The Space Shuttle, 1972–1991

J. D. Hunley

in U.S. Space-Launch Vehicle Technology

Published by University Press of Florida

Published in print May 2008 | ISBN: 9780813031781
Published online September 2011 | e-ISBN: 9780813038568 | DOI:
The Space Shuttle, 1972–1991

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The space shuttle marked a radical departure from the general pattern of previous launch vehicles. Not only was it, unlike its predecessors, a (mostly) reusable launch vehicle; it was also part spacecraft and part airplane. In the Mercury, Gemini, and Apollo launch vehicles, astronauts had occupied the payload of the rocket, but astronauts on the shuttle rode in and even piloted from a crew compartment in the launch vehicle itself. Also, the shuttle commander landed the orbiter portion of the craft and did so horizontally on a runway. The orbiter had wings like an airplane and set down on landing gear as airplanes do. Indeed, the very concept of the space shuttle came from the idea of airliners, which were not discarded after each mission the way expendable launch vehicles had been but were refurbished, refueled, and used over and over again, greatly reducing the cost of operations. Because of the multifaceted character of the space shuttle, its antecedents are much more diverse than those of the expendable launch vehicles and missiles discussed in the first volume of this two-volume series and in the rest of this book. This chapter focuses on features most comparable to those of earlier launch vehicles—propulsion, guidance and control, and, to a lesser extent, structure.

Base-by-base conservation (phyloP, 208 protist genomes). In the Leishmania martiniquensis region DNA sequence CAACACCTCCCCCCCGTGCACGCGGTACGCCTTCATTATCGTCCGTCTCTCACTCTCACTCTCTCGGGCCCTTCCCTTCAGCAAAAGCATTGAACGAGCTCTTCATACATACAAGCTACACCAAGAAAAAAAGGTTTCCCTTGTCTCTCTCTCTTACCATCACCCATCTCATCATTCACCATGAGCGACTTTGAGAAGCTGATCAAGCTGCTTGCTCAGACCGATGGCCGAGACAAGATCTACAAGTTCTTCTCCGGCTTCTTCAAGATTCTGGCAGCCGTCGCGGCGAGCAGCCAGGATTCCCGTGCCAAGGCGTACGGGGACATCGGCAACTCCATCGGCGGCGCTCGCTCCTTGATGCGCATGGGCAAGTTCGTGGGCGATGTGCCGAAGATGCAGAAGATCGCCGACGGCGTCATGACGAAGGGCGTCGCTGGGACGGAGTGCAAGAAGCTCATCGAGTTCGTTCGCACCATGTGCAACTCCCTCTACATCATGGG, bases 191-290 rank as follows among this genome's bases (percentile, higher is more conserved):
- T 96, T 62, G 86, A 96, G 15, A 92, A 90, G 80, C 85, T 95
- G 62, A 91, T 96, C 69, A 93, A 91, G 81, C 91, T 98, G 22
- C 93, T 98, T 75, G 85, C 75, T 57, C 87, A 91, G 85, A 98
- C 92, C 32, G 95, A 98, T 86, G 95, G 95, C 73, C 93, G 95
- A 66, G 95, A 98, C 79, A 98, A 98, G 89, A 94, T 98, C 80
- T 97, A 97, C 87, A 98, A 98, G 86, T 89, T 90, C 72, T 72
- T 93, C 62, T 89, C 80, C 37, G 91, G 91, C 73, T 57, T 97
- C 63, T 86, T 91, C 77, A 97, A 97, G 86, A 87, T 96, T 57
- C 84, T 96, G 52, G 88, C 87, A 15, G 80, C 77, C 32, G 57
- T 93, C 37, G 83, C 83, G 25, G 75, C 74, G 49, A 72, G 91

Keywords: space shuttle; rocket technology; space-launch vehicle technology; propulsion; guidance

Chapter.  19887 words.  Illustrated.

Subjects: History of Science and Technology

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